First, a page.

Go figure why, in France when we talk about Japanese cuisine, we immediately think of sushi and miso soup. It’s a bit like if a foreigner told you that the French swallowed frogs’ legs and snails at every meal. Top 10 of the real specialties made in Japan that smash.
If like us you did Japanese in LV2, you know that Takoyaki literally means “grilled octopus”. On the other hand, what you don’t know is that it’s the best way to burn your tongue and everything around it (except your teeth, molar burns are still rare). This Osaka specialty looks like pancake dumplings stuffed with octopus. It is served borderline boiling, no doubt to prevent you from throwing yourself greedily on it like a morfal.
2. The Senbeis
For once in Japanese cuisine, you will taste a specialty that looks like something known. Senbei is presented as a grilled (or baked) glutinous rice pancake and is eaten as a snack between two meals, either sweet (with apple) or savory (with soy, pepper, shrimp, etc.). To make it local, you can cover your Senbei with a sheet of nori: the one that usually surrounds the sushi. It doesn’t really taste good, but the Japanese find it so much classier.
Without knowing it, you are probably already a fan of this Sino-Japanese specialty. Sino, because it was imported from China in the 20th century. And Japanese because this dish is so popular in the country that a fast food chain specializing in Ramens was launched in the 1970s to compete with the arrival of McDonald’s. Ramen is rice noodles (what else?) that you dip into a broth made of real pieces of fish or meat. A bit like you and your €1 freeze-dried pasta bought at the Super U, accompanied by its stinging powder sachet.
A Taiyaki, literally “cooked sea bream”, is a Japanese cake in the shape of… sea bream, or fish if you don’t know anything about aquariums. Most of the time, it is filled with a sweet red bean paste called “anko”, but can also be topped with chocolate cream, cheese or ice cream. Yummy!
This typically Japanese specialty is a cross between pizza, pie, omelet and pancake. To put it simply, Okonomiyake is dough on which you add almost anything you want, as long as it is chopped into very small pieces. Moreover, most restaurants offer you to compose your own okonomiyaki using a hot plate (teppan) integrated into the table. Nice, but you still quickly smell the grill.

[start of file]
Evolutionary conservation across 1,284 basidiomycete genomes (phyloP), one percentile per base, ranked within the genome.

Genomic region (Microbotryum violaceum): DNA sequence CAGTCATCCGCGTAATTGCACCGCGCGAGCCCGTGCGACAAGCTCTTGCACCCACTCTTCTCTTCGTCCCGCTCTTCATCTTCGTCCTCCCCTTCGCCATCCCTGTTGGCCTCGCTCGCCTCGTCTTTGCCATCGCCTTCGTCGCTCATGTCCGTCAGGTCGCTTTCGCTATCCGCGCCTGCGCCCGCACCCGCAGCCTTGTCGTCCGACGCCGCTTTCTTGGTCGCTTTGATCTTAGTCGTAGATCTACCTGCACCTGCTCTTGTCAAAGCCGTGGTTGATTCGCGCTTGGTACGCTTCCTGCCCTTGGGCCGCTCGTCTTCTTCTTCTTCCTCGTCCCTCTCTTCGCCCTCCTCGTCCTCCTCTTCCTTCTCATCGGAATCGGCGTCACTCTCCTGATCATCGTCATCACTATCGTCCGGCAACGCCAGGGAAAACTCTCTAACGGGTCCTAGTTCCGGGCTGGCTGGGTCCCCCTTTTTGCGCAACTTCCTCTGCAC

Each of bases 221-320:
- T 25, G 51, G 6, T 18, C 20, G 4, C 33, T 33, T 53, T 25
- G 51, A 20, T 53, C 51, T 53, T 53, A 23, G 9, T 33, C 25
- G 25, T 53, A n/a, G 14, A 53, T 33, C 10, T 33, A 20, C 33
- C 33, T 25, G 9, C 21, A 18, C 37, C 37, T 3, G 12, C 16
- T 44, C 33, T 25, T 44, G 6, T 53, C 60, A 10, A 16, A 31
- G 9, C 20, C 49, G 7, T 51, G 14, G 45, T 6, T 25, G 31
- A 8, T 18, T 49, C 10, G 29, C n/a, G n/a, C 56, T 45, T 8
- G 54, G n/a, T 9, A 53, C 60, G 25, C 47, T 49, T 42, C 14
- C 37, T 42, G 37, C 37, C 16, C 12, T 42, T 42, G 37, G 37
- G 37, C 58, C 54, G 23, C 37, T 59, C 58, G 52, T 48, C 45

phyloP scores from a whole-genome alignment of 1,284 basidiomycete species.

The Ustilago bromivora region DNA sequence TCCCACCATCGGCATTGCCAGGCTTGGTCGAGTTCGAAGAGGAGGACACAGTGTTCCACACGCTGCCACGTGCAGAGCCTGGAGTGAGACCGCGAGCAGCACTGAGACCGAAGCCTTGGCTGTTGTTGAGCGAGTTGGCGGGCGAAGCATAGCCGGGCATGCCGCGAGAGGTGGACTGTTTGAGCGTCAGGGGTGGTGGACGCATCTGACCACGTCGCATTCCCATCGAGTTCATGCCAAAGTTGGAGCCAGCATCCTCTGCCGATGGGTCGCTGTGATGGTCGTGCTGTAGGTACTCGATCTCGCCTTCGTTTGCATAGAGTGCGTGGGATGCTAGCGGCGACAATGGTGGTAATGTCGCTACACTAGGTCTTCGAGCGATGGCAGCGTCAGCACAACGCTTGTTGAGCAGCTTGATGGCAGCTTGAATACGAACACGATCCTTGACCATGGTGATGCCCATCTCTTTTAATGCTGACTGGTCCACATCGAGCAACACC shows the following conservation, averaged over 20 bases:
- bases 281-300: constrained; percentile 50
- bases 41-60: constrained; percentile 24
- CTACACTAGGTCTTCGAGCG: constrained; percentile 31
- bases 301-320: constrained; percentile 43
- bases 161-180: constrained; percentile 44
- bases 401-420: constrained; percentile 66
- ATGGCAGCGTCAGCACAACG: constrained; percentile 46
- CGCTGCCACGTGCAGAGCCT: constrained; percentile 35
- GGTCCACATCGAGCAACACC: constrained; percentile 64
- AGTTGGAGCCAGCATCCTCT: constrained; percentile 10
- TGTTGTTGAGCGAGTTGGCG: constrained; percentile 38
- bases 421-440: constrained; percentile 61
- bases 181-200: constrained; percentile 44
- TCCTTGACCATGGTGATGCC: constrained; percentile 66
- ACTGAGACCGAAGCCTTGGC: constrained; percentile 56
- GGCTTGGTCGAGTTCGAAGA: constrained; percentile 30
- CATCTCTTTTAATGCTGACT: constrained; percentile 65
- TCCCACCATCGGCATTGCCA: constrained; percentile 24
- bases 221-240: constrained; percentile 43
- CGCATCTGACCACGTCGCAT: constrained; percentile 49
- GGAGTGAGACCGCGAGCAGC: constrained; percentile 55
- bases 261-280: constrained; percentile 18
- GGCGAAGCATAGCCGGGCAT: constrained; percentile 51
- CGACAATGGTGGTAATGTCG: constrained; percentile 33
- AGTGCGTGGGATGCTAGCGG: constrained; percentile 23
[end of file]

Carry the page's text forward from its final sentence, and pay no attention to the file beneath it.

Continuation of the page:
6. Gohei Mochi
Would you like a rice ice cream? Gohei Mochi is a grilled rice cake served on an ice cream stick. The Japanese add a whole bunch of flavors to it as a seasoning, but quite honestly, don’t feel obligated. This specialty is very popular in the Nagano region, less so in the rest of the country. It’s stupid because it’s super good.
7. Kobe beef
Not like the basketball player… Kobe beef has the reputation of being the best in the world. The McDonald’s Signature next door (we have the references we can afford) is flip-flop soles (flip-flops in fact). To obtain such tender meat, the cows would be treated like VIPs with massages, relaxing music, and even whistle beer to improve the taste of their flesh (but don’t tell them). Result: it’s super good, but it’s not cheap… but it’s above all super good. It’s up to you to decide.
8. The Melon Pan ice cream
This stuff is killer. Imagine an ice cream burger with two crunchy melon muffins as buns… In your head, you can see that you’ve grasped the idea. In Japan, you can find Melon Pans almost everywhere, but we still advise you to bet on street food stalls.
9. The Karaage
KFC is overrated, in Japan they prefer Karaage: a cooking technique in which the ingredients previously cut into small pieces and marinated in soy sauce, ginger and wheat flour, are fried in a bath of oil. Yeah a bit like tempura, but even better. By the way, the Karaage go very well with a cold beer.
10. Katsu Kare
Do you like breaded pork? Do you like rice? Do you like curry sauce? You’re going to love katsukaré, a very popular dish in Japan, because it’s inexpensive and you can customize it according to your tastes (choice of meat, spices and accompaniments). It is in particular the favorite dish of businessmen who get together after work… to talk about work.